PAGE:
Monday, 9 August 2010
Reading Philip Roth's 'The Human Stain'. It is obviously a very good book; it is positively an avalanche of words conjugated in very fine ways. My problem is I just finished a comparatively shlock thriller which I could hardly put down which was put together all the more simply, and well, I thought it was just better. That book was Robert Harris's The Ghost. In The Ghost, Harris also says just about everything I've picked up in all that heavy theoretical stuff that I've also been trying to read by people like Zizek and Badiou, but he's saying it in a very different way. This enigma is further complicated by the fact that Zizek in particular spends most of his time deconstructing popular narratives such as Kung Fu Panda and Enigma (Harris's first major success) and making statements like 'I feel it imperative to swear in public, but never in private'. In this sense Zizek is as much a media parody as the fictional ex- Prime Minister in the Harris book. I'm not sure Harris would admit to reading Zizek, but what if he did- what kind of circle would that make?
An added intrigue is that Ewan McGreggor plays me in the film version of The Ghost. It's my flat and my whisky glass he sips from, and when I read the book, he even uses the same pen as me.
Another is that sat across from me in this quite trendy bar at five in the afternoon in Berlin (for once there are no mothers with buggies) there are two cunts from Clapman or therabouts talking about wife-swapping in Russia in accents reminiscent of Martin Fucking Amis.
'She was from Moldavia (sic)- she had fucking enormous tits!'
One of them is called Rupert.
They sell crap to Russian supermarkets, they clearly enjoyed public school, they wouldn't even get Harris if they read him because it's not in their personal interests to do so, so it's back to THEIR human stain, and possibly me swearing in public if they fuck me off for much longer.
Saturday, 7 August 2010
We approach the hour when nothing happens in Berlin; Sunday. Of course I relish such an opportunity. Precious little happens here most of the time as a consequence of historical trauma, leaving ample time for observation and whatever, however we have been caught up in a certain crisis called 'Julie's Birthday' which is why we are here in the first place rather than in St Albans going frantically mad with her four sisters and about a million kids which we know, as opposed to those we simply 'observe', here in the 'Motherland'.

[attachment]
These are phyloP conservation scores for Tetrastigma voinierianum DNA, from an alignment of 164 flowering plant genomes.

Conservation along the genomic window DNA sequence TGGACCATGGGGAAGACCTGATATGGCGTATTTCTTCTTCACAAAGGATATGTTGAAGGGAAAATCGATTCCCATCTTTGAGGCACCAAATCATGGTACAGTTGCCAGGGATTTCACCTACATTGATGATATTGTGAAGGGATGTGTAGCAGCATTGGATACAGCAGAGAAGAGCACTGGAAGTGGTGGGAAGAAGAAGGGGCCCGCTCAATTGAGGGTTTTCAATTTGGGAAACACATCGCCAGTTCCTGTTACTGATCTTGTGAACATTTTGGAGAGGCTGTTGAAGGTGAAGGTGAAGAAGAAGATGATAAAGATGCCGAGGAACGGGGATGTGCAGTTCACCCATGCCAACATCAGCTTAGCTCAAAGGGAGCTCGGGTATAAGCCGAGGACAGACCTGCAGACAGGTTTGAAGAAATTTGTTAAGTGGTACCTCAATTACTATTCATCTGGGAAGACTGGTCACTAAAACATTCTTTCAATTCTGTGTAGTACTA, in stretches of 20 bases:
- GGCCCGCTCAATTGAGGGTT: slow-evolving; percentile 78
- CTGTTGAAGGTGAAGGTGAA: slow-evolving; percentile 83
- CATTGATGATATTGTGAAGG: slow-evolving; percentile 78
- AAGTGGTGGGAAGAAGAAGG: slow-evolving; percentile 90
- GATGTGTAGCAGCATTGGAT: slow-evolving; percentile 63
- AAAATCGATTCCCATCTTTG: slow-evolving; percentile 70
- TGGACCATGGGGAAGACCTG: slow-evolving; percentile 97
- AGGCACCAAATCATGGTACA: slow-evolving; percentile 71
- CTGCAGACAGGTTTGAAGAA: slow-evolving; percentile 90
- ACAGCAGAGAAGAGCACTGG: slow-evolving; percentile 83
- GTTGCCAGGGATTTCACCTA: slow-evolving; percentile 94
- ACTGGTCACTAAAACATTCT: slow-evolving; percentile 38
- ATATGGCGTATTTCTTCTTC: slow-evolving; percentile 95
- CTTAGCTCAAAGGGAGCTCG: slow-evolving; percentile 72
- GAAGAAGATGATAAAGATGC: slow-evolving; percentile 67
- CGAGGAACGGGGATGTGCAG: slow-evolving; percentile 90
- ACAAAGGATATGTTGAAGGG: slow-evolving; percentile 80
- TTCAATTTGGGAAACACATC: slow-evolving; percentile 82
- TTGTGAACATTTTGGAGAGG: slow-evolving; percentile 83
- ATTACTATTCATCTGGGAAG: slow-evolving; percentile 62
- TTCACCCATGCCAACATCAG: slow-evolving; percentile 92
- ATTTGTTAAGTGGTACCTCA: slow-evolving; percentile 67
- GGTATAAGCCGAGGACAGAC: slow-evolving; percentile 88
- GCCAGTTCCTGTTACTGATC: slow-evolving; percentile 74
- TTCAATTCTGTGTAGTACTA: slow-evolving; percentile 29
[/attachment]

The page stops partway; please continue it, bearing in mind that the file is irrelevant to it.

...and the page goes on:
There are lessons to be learnt in dealing with 'special occasions', occasions I dread of course.
The first is to try and NOT to do anything special. We got caught in the most fabulous rain storm yesterday, and that was special enough for me, water pouring over the canopy of the bar, bouncing off the roofs of cars, all that sort of thing. It was incredibly romantic, and bathed away Julie's birthday anxieties perfectly, but it came from 'trusting to luck' and 'not doing anything in particular' as a mode of operation. The thing is, when there are five sisters, the normative communication on birthdays is 'What are you going to do? (that's special!)' under that rubric (that of the spectacular- the commodification of feeling) and in that zone it's almost impossible for anything special to actually happen (unless you are in Las Vegas, where you embrace that experience as curiously authentic) you just chase around getting unhappy. Instead we get drenched in the rain and found a fabulous restaurant and much more on what would be no more than a ramble around three blocks enjoying various curiosities by accident or trust to luck. This could be a lesson from the surrealists but it remains a hard one to learn.
If I remember rightly, read 'Mad Love' by Andre Breton to cultivate such sentiments.
Thursday, 5 August 2010
I appear to have landed in some kind of spooky futuristic feminist utopia. You look out along the street and all you see is happy women and happy babies and every second shop is a kindergarten. You sit in a trendy bar (they are all trendy bars) and in flock ladies with articulated buggies to allow their babies to gawp at projections of fish floating across the big screen. There are NO teenagers, it appears they have been banished (there shall be no awkward interruption of maternity!) and what remains of dissolute manhood sits around in huddles in the park nursing their bottles of beer and wondering, no doubt, 'where did it all go wrong?' and 'shall we have another game of (municipally provided) ping pong?'. This place is called something like Prince-lawuer-berg but I'm not sure, just call it 'motherworld', and it is very strange indeed. Also, the ladies all seem to scowl at me.